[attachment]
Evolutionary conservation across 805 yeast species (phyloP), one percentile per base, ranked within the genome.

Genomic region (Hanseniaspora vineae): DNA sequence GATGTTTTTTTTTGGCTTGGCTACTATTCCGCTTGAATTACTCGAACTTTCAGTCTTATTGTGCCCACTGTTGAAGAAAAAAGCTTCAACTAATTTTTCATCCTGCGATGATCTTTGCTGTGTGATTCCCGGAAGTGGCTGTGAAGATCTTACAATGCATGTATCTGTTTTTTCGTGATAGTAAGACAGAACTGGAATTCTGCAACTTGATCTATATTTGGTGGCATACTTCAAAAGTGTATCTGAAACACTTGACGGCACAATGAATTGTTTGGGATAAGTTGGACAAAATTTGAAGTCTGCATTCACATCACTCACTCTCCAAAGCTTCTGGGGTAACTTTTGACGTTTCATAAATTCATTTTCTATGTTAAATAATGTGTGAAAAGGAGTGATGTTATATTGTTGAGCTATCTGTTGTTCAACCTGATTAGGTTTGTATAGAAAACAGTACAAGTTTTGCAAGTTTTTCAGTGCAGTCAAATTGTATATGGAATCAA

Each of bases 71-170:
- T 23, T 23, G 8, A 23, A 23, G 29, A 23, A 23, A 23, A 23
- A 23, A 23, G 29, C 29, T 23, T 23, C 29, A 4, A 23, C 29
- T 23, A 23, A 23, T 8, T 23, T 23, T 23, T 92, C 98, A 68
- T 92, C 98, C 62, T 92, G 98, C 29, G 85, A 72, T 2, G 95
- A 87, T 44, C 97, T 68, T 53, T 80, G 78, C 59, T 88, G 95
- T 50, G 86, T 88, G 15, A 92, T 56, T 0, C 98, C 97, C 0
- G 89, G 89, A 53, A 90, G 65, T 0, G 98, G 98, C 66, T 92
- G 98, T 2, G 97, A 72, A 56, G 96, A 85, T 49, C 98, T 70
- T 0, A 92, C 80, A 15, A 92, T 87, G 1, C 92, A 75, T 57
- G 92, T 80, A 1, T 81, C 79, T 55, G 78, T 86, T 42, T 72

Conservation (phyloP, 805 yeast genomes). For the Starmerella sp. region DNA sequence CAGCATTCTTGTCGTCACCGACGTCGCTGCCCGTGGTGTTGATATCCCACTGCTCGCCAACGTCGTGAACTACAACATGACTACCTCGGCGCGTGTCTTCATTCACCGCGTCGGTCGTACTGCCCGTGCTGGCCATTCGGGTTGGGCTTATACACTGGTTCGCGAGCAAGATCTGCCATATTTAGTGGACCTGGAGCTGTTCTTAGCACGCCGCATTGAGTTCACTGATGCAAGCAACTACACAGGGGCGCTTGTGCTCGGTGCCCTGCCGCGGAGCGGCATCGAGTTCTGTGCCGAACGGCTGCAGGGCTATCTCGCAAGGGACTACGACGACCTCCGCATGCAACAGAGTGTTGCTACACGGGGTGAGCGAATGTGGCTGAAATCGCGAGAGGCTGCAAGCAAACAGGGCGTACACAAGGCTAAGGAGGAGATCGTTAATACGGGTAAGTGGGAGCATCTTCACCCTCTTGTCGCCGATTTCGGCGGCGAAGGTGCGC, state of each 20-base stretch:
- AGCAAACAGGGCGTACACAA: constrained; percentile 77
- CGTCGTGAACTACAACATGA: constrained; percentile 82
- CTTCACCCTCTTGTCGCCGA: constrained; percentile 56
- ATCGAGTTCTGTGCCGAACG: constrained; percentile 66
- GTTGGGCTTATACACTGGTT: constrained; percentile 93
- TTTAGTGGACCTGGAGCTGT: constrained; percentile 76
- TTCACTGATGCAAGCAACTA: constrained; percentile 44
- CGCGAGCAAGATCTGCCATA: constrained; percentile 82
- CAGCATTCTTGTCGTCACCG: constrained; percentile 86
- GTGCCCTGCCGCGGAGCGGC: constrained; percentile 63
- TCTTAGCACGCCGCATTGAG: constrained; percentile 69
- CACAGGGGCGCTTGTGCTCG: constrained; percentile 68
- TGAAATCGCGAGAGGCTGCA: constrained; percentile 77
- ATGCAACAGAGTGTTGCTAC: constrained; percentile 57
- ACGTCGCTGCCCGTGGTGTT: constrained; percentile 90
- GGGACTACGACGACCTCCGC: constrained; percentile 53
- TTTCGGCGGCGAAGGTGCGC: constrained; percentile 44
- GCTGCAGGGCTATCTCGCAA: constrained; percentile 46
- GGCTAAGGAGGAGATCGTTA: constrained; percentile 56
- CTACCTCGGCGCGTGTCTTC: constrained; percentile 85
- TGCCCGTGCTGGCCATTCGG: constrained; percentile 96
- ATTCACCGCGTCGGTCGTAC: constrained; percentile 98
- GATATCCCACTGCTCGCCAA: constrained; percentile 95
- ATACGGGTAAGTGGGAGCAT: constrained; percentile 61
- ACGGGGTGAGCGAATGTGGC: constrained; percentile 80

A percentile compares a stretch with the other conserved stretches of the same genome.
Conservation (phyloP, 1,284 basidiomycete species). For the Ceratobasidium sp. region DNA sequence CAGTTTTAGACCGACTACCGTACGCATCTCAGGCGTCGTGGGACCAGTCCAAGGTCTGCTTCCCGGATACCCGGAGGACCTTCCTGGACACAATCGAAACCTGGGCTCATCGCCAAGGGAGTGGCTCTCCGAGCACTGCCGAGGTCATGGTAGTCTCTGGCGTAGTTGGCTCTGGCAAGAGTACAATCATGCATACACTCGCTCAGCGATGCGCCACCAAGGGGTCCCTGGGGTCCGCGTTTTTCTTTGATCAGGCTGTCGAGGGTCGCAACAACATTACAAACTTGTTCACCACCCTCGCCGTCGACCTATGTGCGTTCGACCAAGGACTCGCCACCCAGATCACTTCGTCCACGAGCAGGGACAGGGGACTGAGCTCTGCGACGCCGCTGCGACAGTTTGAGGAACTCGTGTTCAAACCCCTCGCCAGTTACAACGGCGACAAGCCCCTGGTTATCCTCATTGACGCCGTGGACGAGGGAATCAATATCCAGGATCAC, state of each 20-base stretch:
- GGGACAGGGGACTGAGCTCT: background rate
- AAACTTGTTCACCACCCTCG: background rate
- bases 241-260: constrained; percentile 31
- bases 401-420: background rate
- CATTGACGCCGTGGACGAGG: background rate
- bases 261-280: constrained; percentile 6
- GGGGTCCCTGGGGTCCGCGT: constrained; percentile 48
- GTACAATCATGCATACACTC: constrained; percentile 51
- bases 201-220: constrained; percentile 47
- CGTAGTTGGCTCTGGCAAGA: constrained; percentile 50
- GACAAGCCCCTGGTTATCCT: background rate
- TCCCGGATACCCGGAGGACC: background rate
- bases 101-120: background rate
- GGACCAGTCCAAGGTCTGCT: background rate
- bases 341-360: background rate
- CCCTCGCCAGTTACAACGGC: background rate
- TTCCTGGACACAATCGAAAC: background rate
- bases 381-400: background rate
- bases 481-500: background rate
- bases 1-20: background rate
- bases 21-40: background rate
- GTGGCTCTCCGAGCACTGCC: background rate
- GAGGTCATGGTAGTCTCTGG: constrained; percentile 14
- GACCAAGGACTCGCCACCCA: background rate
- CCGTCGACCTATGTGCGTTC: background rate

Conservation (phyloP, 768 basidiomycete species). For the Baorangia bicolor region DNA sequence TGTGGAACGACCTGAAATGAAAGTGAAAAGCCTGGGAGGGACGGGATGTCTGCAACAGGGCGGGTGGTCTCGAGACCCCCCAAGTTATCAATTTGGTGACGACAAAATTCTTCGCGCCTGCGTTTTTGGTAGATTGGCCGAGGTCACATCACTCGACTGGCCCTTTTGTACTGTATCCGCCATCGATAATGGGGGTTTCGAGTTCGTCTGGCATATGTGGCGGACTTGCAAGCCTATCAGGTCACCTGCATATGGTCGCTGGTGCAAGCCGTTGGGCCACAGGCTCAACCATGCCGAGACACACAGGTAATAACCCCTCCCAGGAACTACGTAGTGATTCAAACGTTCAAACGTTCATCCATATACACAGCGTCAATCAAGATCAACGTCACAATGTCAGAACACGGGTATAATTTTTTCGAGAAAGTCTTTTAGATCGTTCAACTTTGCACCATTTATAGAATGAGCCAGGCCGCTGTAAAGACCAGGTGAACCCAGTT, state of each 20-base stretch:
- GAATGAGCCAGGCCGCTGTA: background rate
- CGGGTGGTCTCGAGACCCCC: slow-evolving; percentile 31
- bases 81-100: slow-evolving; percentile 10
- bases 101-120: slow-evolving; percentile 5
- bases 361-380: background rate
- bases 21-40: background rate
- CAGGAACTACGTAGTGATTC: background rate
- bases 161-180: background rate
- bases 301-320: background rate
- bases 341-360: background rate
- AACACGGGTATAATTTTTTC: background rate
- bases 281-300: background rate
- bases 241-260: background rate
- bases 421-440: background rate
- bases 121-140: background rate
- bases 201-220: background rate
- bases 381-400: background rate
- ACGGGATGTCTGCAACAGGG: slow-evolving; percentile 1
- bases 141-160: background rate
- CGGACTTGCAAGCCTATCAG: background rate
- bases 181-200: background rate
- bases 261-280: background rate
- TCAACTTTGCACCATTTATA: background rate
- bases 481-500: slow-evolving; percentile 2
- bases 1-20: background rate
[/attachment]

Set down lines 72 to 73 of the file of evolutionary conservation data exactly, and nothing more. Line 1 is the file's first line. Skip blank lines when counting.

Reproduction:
- bases 361-380: background rate
- bases 21-40: background rate